Akita Filigree

A delicate world of silver wires that are 0.2 mm in diameter.
Akita Ginsen Zaiku is celebrated as one of the artifacts unique to Akita.
This fine technique, which evolved in the feudal government age, comprises traditional work done with precious metals.
Akita filigree dates from 1602 when the first feudal lord of Akita, Satake Yoshinobu, relocated from Hitachi (today’s Ibaraki Prefecture), and an artisan followed him to his new home. Several mines within the region produced gold, silver, and copper of good quality. Successive lords had been protecting them, which encouraged the development of handicrafts and weapons using gold and silver.
After the Meiji era, some in Akita hired artisans to create filigree products, which were exported to other prefectures. As a result, the fame of Akita filigree spread throughout Japan. The industry deteriorated in 1940, when the country imposed regulations on making and selling luxury goods. However, after the war, Akita filigree was revived in the form of products exported overseas, and a new generation of artisans were trained.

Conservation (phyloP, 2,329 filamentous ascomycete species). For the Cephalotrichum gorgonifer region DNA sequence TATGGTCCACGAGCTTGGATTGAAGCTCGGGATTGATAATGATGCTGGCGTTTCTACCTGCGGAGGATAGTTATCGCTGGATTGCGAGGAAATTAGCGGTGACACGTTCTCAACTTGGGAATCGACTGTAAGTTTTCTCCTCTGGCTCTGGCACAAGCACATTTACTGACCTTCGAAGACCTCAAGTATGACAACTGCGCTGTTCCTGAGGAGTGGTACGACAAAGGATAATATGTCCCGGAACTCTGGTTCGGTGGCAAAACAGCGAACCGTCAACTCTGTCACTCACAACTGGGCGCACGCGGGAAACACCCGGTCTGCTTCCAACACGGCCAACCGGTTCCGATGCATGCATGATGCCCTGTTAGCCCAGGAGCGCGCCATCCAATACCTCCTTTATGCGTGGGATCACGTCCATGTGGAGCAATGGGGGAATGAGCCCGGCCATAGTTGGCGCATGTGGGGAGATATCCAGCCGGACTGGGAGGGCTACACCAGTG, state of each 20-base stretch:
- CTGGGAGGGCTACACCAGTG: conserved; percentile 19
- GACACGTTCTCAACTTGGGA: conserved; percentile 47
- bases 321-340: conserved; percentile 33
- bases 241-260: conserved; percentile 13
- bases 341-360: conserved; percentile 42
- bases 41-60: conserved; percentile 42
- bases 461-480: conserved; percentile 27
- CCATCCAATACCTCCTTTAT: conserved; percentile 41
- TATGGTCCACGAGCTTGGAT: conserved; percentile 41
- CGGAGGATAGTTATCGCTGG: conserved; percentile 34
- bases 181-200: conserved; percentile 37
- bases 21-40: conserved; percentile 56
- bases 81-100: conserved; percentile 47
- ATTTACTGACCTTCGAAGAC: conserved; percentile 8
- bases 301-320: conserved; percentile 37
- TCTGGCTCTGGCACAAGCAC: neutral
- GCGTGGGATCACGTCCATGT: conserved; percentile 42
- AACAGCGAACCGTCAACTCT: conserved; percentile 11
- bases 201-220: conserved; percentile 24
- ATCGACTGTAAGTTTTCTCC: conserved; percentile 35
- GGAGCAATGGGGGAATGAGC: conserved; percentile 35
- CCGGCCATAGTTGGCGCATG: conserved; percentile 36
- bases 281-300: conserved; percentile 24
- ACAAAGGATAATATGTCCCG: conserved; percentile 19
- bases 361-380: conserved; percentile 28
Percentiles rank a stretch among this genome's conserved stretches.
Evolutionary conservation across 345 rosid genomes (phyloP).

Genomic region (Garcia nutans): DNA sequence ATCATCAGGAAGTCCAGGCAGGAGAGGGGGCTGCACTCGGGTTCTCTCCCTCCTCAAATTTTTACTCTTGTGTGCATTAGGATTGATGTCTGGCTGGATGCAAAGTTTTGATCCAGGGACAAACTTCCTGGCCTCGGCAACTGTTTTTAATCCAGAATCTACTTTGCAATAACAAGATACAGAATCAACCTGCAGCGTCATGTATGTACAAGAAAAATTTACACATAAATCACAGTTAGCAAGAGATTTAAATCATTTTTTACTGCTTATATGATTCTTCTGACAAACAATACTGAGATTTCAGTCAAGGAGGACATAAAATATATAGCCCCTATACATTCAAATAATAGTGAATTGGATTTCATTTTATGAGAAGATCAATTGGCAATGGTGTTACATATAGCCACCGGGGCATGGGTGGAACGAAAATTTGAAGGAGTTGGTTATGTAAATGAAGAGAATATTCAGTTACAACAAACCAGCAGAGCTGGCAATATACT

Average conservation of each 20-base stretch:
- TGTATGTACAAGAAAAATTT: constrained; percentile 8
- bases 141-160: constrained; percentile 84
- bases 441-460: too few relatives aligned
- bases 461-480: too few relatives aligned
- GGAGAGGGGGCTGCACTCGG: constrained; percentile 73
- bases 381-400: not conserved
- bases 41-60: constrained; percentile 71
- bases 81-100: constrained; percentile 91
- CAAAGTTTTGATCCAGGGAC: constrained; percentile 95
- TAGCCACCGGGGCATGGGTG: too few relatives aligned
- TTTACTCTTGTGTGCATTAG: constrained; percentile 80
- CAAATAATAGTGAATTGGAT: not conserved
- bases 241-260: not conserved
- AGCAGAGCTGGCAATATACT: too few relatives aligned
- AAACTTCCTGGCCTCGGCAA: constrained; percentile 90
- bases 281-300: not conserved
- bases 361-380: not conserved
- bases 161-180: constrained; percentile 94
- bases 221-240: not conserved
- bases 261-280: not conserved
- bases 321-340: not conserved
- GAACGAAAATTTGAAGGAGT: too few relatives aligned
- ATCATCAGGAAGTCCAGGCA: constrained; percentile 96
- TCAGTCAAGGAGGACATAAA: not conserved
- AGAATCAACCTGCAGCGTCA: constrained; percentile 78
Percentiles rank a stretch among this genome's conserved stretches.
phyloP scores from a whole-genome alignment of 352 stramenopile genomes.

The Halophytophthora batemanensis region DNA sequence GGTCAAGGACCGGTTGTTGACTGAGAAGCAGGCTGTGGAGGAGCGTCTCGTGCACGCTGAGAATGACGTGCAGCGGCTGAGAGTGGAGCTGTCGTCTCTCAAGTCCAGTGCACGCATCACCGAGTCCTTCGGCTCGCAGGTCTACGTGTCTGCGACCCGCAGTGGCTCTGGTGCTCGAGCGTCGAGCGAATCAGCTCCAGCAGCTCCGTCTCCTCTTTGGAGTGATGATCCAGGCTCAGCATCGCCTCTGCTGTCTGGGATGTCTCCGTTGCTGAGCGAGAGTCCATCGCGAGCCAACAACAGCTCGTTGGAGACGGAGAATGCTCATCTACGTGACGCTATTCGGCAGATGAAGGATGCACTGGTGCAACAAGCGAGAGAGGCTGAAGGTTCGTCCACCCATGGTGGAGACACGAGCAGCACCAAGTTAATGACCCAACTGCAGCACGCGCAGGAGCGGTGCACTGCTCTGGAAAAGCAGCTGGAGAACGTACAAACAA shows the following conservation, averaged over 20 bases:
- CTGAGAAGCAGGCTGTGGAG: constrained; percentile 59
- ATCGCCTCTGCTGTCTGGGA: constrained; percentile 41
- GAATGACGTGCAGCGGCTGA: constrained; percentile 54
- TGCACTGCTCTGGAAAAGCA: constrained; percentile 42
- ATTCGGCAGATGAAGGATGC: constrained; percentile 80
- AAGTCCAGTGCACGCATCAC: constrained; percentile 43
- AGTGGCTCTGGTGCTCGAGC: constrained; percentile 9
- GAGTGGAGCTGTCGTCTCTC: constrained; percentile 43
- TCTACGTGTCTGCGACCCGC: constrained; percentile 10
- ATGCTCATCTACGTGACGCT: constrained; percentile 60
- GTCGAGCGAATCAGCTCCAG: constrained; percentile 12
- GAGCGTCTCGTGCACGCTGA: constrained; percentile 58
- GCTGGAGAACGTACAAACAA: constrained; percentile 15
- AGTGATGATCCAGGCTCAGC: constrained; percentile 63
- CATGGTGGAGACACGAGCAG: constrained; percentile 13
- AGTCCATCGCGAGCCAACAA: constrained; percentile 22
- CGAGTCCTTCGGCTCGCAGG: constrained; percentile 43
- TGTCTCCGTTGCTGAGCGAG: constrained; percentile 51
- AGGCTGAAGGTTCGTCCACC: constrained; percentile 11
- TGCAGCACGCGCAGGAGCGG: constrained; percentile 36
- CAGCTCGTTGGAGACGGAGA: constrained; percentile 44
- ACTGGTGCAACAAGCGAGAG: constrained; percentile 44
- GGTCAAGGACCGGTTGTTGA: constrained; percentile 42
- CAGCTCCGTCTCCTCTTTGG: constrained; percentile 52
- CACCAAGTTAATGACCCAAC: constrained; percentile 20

Before the war, Akita filigree included gold and silver handicrafts, such as filigree and items created using hammering and metal-carving techniques. The traditional products made included smoking pipes, hairpins, vases, ornaments, and drinking glasses. In recent years, various ornaments such as brooches and pendants, and decorative objects such as jewel boxes and architraves, have been made with filigree as the main decoration.